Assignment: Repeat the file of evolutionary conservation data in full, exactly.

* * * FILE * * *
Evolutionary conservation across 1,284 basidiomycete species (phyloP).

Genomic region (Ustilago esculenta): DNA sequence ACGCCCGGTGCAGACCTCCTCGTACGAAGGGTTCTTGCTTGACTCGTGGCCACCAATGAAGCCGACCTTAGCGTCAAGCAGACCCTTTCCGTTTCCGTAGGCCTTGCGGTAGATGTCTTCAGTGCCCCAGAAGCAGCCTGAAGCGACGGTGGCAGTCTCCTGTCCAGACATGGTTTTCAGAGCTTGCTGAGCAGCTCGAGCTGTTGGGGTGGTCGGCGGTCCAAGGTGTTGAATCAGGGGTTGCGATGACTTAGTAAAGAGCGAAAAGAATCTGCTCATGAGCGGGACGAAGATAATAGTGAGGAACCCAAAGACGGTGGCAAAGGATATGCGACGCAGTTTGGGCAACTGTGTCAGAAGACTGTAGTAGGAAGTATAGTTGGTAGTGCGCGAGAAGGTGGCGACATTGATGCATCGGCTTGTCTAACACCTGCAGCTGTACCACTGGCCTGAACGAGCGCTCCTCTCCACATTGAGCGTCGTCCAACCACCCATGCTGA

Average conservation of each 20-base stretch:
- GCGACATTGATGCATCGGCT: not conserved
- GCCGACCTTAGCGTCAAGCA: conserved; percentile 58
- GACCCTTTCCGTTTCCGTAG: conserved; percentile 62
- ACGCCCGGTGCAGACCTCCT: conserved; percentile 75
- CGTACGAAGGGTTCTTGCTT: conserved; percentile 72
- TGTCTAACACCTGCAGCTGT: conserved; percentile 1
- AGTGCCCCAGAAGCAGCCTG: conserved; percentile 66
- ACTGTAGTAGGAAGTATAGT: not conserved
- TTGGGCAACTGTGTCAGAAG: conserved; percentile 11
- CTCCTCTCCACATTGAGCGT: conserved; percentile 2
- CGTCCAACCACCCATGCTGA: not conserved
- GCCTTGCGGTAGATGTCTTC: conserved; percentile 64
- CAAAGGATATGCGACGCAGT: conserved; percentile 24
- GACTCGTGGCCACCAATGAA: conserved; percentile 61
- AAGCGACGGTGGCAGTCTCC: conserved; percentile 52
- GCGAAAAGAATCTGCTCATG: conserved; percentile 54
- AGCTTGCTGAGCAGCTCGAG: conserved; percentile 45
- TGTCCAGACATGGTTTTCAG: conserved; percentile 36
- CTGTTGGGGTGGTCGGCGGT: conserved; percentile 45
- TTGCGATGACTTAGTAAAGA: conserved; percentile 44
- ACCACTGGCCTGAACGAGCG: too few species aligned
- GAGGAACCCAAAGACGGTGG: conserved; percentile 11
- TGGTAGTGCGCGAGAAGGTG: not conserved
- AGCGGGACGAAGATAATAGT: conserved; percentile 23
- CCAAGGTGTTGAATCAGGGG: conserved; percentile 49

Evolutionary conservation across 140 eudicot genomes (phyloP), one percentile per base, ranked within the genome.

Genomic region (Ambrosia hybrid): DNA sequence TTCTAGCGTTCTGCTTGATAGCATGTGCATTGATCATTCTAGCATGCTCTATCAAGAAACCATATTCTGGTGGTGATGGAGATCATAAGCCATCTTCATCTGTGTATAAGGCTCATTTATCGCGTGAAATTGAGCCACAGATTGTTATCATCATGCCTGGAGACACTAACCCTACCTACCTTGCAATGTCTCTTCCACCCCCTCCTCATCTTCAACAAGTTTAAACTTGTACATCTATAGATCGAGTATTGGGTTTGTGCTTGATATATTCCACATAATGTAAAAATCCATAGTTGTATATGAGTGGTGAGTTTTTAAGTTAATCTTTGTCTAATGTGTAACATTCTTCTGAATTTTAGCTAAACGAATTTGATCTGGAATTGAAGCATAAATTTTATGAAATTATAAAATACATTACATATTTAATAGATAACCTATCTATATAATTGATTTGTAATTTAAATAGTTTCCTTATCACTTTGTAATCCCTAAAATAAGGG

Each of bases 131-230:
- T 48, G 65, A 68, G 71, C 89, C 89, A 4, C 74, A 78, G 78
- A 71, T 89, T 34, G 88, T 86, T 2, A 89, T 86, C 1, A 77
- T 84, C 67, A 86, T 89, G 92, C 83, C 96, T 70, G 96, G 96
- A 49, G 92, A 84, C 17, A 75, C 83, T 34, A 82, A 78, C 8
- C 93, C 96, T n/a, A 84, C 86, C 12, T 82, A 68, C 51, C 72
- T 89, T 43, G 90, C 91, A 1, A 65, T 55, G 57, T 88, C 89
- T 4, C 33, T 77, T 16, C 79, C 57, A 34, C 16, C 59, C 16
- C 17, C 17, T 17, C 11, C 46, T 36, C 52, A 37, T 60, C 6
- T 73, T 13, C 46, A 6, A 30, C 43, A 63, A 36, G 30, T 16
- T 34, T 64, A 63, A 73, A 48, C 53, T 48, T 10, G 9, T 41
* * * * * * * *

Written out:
Evolutionary conservation across 1,284 basidiomycete species (phyloP).

Genomic region (Ustilago esculenta): DNA sequence ACGCCCGGTGCAGACCTCCTCGTACGAAGGGTTCTTGCTTGACTCGTGGCCACCAATGAAGCCGACCTTAGCGTCAAGCAGACCCTTTCCGTTTCCGTAGGCCTTGCGGTAGATGTCTTCAGTGCCCCAGAAGCAGCCTGAAGCGACGGTGGCAGTCTCCTGTCCAGACATGGTTTTCAGAGCTTGCTGAGCAGCTCGAGCTGTTGGGGTGGTCGGCGGTCCAAGGTGTTGAATCAGGGGTTGCGATGACTTAGTAAAGAGCGAAAAGAATCTGCTCATGAGCGGGACGAAGATAATAGTGAGGAACCCAAAGACGGTGGCAAAGGATATGCGACGCAGTTTGGGCAACTGTGTCAGAAGACTGTAGTAGGAAGTATAGTTGGTAGTGCGCGAGAAGGTGGCGACATTGATGCATCGGCTTGTCTAACACCTGCAGCTGTACCACTGGCCTGAACGAGCGCTCCTCTCCACATTGAGCGTCGTCCAACCACCCATGCTGA

Average conservation of each 20-base stretch:
- GCGACATTGATGCATCGGCT: not conserved
- GCCGACCTTAGCGTCAAGCA: conserved; percentile 58
- GACCCTTTCCGTTTCCGTAG: conserved; percentile 62
- ACGCCCGGTGCAGACCTCCT: conserved; percentile 75
- CGTACGAAGGGTTCTTGCTT: conserved; percentile 72
- TGTCTAACACCTGCAGCTGT: conserved; percentile 1
- AGTGCCCCAGAAGCAGCCTG: conserved; percentile 66
- ACTGTAGTAGGAAGTATAGT: not conserved
- TTGGGCAACTGTGTCAGAAG: conserved; percentile 11
- CTCCTCTCCACATTGAGCGT: conserved; percentile 2
- CGTCCAACCACCCATGCTGA: not conserved
- GCCTTGCGGTAGATGTCTTC: conserved; percentile 64
- CAAAGGATATGCGACGCAGT: conserved; percentile 24
- GACTCGTGGCCACCAATGAA: conserved; percentile 61
- AAGCGACGGTGGCAGTCTCC: conserved; percentile 52
- GCGAAAAGAATCTGCTCATG: conserved; percentile 54
- AGCTTGCTGAGCAGCTCGAG: conserved; percentile 45
- TGTCCAGACATGGTTTTCAG: conserved; percentile 36
- CTGTTGGGGTGGTCGGCGGT: conserved; percentile 45
- TTGCGATGACTTAGTAAAGA: conserved; percentile 44
- ACCACTGGCCTGAACGAGCG: too few species aligned
- GAGGAACCCAAAGACGGTGG: conserved; percentile 11
- TGGTAGTGCGCGAGAAGGTG: not conserved
- AGCGGGACGAAGATAATAGT: conserved; percentile 23
- CCAAGGTGTTGAATCAGGGG: conserved; percentile 49

Evolutionary conservation across 140 eudicot genomes (phyloP), one percentile per base, ranked within the genome.

Genomic region (Ambrosia hybrid): DNA sequence TTCTAGCGTTCTGCTTGATAGCATGTGCATTGATCATTCTAGCATGCTCTATCAAGAAACCATATTCTGGTGGTGATGGAGATCATAAGCCATCTTCATCTGTGTATAAGGCTCATTTATCGCGTGAAATTGAGCCACAGATTGTTATCATCATGCCTGGAGACACTAACCCTACCTACCTTGCAATGTCTCTTCCACCCCCTCCTCATCTTCAACAAGTTTAAACTTGTACATCTATAGATCGAGTATTGGGTTTGTGCTTGATATATTCCACATAATGTAAAAATCCATAGTTGTATATGAGTGGTGAGTTTTTAAGTTAATCTTTGTCTAATGTGTAACATTCTTCTGAATTTTAGCTAAACGAATTTGATCTGGAATTGAAGCATAAATTTTATGAAATTATAAAATACATTACATATTTAATAGATAACCTATCTATATAATTGATTTGTAATTTAAATAGTTTCCTTATCACTTTGTAATCCCTAAAATAAGGG

Each of bases 131-230:
- T 48, G 65, A 68, G 71, C 89, C 89, A 4, C 74, A 78, G 78
- A 71, T 89, T 34, G 88, T 86, T 2, A 89, T 86, C 1, A 77
- T 84, C 67, A 86, T 89, G 92, C 83, C 96, T 70, G 96, G 96
- A 49, G 92, A 84, C 17, A 75, C 83, T 34, A 82, A 78, C 8
- C 93, C 96, T n/a, A 84, C 86, C 12, T 82, A 68, C 51, C 72
- T 89, T 43, G 90, C 91, A 1, A 65, T 55, G 57, T 88, C 89
- T 4, C 33, T 77, T 16, C 79, C 57, A 34, C 16, C 59, C 16
- C 17, C 17, T 17, C 11, C 46, T 36, C 52, A 37, T 60, C 6
- T 73, T 13, C 46, A 6, A 30, C 43, A 63, A 36, G 30, T 16
- T 34, T 64, A 63, A 73, A 48, C 53, T 48, T 10, G 9, T 41